Opaque Constants

While reverse engineering binary, clear strings, symbols, and integer constants are important information that is used to quickly infer the purpose of a function.

This pass protects integer constants by using opaque operations.

When to use it?

You should use it if your function is using integer constants that characterizes its logic. This is particularly true for cryptographic and encoding functions.

You could also trigger this pass to add another layer of protection on a sensitive function, even though the constants of the function are not sensitive.

How to use it?

As for the other passes, this protection can be enabled by defining the function obfuscate_constants in the class that inherits from omvll.ObfuscationConfig:

class Config(omvll.ObfuscationConfig):
    def obfuscate_constants(self, mod: omvll.Module, func: omvll.Function):
        # Logic goes here

The returned values of this method depend on which constants should be protected. Let’s take a real example with the SHA-256 initialization routine. Usually, this routine initializes a buffer with the SHA-256 constants. For instance, in mbedtls it is implemented as follows:

int mbedtls_sha256_starts(mbedtls_sha256_context *ctx, int is224) {
  if (!is224) {
    /* SHA-256 */
    ctx->state[0] = 0x6A09E667;
    ctx->state[1] = 0xBB67AE85;
    ctx->state[2] = 0x3C6EF372;
    ctx->state[3] = 0xA54FF53A;
    ctx->state[4] = 0x510E527F;
    ctx->state[5] = 0x9B05688C;
    ctx->state[6] = 0x1F83D9AB;
    ctx->state[7] = 0x5BE0CD19;

For the purpose of this documentation, let’s slightly modify this routine:

uint32_t init_context_all(context_t& ctx, uint32_t secret) {
  ctx.state[0] = 0x6A09E667;
  ctx.state[1] = 0xBB67AE85;
  ctx.state[2] = 0x3C6EF372;
  ctx.state[3] = 0xA54FF53A;
  ctx.state[4] = 0x510E527F;
  ctx.state[5] = 0x9B05688C;
  ctx.state[6] = 0x1F83D9AB;
  ctx.state[7] = 0x5BE0CD19;
  ctx.result = ctx.state[0] ^ ctx.state[1] ^ ctx.state[2] ^ ctx.state[3] ^ 0x03 ^
               ctx.state[4] ^ ctx.state[5] ^ ctx.state[6] ^ ctx.state[7] ^ secret;
  return ctx.result;

Once compiled, this function looks like this in a decompiler:

SHA-256 Constants

From this output, we can clearly identify the initialization constants.

To protect all the constants, we can return True from the configuration callback:

class Config(omvll.ObfuscationConfig):
    def obfuscate_constants(_, __, func: omvll.Function):
        if "init_context_all" in func.demangled_name:
            return True
        return False

And False for none of them. As a result, here are the differences before and after enabling the pass:

We might also want to only protect a subset of constants. In that case, we can return a lower limit for which only the constants above this limit will be obfuscated:

class Config(omvll.ObfuscationConfig):
    def obfuscate_constants(_, __, func: omvll.Function):
        if "init_context_all" in func.demangled_name:
            # Obfuscate the constants that are greater (strict) than 3
            return omvll.OpaqueConstantsLowerLimit(3)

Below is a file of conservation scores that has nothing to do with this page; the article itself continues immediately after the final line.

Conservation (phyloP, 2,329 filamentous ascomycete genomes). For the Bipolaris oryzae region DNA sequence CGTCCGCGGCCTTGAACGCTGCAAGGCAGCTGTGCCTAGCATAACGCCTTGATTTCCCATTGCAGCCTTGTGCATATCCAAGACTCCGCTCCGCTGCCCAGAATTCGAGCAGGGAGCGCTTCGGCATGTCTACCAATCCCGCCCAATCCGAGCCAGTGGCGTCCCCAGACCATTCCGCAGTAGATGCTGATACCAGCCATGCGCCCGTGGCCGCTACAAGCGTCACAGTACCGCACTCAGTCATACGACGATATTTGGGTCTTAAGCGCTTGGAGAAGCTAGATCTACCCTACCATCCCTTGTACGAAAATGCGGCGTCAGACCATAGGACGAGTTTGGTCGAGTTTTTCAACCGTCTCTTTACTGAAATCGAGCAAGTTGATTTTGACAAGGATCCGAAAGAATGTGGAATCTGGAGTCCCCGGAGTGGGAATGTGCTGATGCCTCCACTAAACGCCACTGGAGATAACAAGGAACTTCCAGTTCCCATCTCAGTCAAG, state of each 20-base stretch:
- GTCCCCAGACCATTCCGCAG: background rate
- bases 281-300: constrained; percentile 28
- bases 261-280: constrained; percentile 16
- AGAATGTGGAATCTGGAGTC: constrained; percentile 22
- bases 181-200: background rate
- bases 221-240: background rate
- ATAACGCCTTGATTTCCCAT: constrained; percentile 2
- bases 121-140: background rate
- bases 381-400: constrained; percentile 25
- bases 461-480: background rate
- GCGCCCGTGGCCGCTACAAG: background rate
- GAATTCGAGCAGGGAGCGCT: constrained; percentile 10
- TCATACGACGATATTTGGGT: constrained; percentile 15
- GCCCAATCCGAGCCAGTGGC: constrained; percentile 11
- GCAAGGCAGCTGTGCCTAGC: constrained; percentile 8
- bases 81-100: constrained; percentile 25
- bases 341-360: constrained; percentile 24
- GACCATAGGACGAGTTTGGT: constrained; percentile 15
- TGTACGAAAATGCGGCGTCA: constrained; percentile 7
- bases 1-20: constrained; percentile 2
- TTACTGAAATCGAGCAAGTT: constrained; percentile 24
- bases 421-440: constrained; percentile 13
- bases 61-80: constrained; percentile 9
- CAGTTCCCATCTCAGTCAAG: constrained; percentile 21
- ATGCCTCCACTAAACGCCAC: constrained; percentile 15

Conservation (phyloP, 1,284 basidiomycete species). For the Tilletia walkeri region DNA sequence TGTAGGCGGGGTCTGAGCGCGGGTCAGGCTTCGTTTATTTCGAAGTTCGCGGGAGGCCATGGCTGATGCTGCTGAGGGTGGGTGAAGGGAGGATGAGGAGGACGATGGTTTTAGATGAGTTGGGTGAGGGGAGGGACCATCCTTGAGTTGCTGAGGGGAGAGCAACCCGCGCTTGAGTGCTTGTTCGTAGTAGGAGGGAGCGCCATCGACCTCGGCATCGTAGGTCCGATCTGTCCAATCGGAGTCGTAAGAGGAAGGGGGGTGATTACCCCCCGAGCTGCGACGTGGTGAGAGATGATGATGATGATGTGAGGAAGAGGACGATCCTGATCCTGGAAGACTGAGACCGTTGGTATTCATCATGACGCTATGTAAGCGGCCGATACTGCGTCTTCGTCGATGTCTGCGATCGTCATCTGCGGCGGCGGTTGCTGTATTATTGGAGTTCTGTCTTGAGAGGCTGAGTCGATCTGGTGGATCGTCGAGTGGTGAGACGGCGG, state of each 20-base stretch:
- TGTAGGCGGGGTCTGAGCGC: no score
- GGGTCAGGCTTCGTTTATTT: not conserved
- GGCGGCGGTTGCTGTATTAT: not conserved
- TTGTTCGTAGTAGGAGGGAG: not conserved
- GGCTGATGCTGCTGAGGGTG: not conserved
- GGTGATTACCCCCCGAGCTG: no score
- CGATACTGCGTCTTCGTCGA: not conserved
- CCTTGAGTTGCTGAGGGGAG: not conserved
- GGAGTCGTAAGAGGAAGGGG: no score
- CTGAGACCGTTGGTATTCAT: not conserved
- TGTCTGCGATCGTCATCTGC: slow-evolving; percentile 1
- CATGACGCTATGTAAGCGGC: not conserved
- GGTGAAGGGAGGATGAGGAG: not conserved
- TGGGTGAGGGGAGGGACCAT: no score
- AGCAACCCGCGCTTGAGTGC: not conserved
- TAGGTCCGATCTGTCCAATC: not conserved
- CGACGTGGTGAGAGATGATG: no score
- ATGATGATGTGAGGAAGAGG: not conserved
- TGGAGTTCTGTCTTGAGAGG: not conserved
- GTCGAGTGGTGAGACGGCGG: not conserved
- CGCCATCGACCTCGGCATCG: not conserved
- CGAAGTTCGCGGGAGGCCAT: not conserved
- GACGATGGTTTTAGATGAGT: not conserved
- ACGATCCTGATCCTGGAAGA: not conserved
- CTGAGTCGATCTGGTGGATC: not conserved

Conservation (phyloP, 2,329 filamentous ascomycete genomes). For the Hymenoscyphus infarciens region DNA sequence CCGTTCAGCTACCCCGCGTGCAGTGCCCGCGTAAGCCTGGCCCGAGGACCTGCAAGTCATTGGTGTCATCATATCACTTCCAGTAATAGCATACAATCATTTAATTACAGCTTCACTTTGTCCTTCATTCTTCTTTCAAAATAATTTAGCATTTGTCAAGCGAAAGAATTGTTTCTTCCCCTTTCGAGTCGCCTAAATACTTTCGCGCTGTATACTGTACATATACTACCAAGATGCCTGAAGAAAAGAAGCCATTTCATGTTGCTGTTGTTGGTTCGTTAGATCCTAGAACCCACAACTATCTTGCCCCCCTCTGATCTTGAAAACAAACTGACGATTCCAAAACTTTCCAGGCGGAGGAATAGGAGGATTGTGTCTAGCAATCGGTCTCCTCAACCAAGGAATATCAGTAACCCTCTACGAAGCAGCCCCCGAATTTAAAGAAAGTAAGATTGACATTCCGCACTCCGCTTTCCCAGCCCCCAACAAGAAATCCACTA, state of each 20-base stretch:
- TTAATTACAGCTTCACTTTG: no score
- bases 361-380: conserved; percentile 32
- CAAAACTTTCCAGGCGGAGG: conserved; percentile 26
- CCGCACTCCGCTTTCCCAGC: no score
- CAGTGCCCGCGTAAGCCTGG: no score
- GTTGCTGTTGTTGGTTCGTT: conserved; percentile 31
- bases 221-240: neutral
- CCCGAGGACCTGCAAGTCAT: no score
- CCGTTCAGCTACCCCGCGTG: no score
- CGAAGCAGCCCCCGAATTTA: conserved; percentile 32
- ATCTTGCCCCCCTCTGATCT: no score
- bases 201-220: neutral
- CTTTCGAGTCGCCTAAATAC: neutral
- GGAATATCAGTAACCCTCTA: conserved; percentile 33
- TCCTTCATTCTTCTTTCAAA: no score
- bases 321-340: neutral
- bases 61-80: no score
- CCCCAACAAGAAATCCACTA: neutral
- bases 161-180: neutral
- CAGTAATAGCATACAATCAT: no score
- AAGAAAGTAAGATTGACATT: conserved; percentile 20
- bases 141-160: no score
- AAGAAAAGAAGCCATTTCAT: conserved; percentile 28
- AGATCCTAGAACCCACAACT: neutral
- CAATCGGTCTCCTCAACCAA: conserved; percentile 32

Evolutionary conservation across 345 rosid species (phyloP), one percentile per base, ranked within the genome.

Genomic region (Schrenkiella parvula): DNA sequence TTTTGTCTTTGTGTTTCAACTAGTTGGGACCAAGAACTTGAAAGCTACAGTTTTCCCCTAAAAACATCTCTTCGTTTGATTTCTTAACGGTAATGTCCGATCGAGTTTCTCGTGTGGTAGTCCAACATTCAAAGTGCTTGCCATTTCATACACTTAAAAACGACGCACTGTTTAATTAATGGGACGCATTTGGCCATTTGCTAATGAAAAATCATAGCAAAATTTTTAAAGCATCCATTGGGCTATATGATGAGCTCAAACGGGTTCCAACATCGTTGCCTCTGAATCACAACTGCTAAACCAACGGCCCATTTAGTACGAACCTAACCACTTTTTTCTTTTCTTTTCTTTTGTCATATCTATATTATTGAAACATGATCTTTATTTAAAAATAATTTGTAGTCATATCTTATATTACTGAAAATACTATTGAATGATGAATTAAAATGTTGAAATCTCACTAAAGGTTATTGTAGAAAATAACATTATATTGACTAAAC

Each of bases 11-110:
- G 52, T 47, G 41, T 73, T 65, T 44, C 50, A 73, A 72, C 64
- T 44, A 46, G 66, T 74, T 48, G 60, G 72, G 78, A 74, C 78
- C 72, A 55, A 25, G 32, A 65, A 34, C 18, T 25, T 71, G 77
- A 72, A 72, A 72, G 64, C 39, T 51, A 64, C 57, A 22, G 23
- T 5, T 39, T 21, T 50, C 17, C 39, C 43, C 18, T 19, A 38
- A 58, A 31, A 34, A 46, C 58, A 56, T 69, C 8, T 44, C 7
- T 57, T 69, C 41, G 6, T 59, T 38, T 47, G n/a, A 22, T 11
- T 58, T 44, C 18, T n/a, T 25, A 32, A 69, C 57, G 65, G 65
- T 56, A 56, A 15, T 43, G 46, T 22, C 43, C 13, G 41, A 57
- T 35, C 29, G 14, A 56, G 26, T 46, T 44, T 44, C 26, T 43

return False

With such a configuration, the constants below or equal to 3 are not obfuscated:

Finally, the function can also return a list of constants that must be obfuscated:

class Config(omvll.ObfuscationConfig):
    def obfuscate_constants(_, __, func: omvll.Function):
        if "init_context_all" in func.demangled_name:
            # Only obfuscate the constants that are in this list
            return [0x510E527F, 0x9B05688C, 0x1F83D9AB, 0x5BE0CD19]
        return False


This pass works by iterating over all the instruction’s operands and by checking if it is a constant:

for (Function& F : M) {
  for (BasicBlock& BB : F) {
    for (Instruction& I : BB) {
      for (Use& Op : I.operands()) {
        if (auto* CI = dyn_cast<ConstantInt>(Op)) {
          Process(I, Op, *CI, opt);
} } } } }

Upon a constant, the pass generates the same constant under an opaque form:

Opaque Zero

The pass generates an opaque zero value as follows:

0 == MBA(X ^ Y)        - (X ^ Y)
0 == (X | Y) - (X & Y) - (X ^ Y)
Opaque One

Opaque 1 leverages the fact that the stack is aligned, which means that the lower bits are set to 0:

LSB = LSB(stack address)
Odd = random_odd()

1 == (LSB + Odd) % 2
Opaque Value

To obfuscate a random constant that is not 0 or 1, the pass randomly splits the constant in two parts:

uint64_t Val = CST; // <--- To protect

uint8_t Split = random(1, min(255, Val));

uint64_t LHS = Val - Split; // Part 1
uint64_t RHS = Split;       // Part 2

Then, the pass generates IR instructions to reconstruct the original value. This reconstruction is essentially an addition between LHS and RHS and to prevent a “constant propagation”, it uses two intermediate variables:

  1. __omvll_opaque_gv
  2. __omvll_opaque_stack_allocated

The pass also adds an opaque zero using the lower bits of the stack address. In the end, the transformation of the constant looks like this:

static uint64_t __omvll_opaque_gv;

void function() {
  uint64_t __omvll_opaque_stack_allocated;
  __omvll_opaque_gv              = LHS;
  __omvll_opaque_stack_allocated = RHS;

  __omvll_opaque_gv              += OpaqueZero(0);
  __omvll_opaque_stack_allocated += OpaqueZero(0);

  // The original value:
  uint64_t Val = __omvll_opaque_gv + __omvll_opaque_stack_allocated;


In its current form, the opaque values are generated with the same transformation. Hence, if an attacker manages to automate the deobfuscation, the attack scales easily.

If the reverse engineering tools (IDA, BinaryNinja, …) introduce assumption about lower bits of the stack, it could also threaten the pass.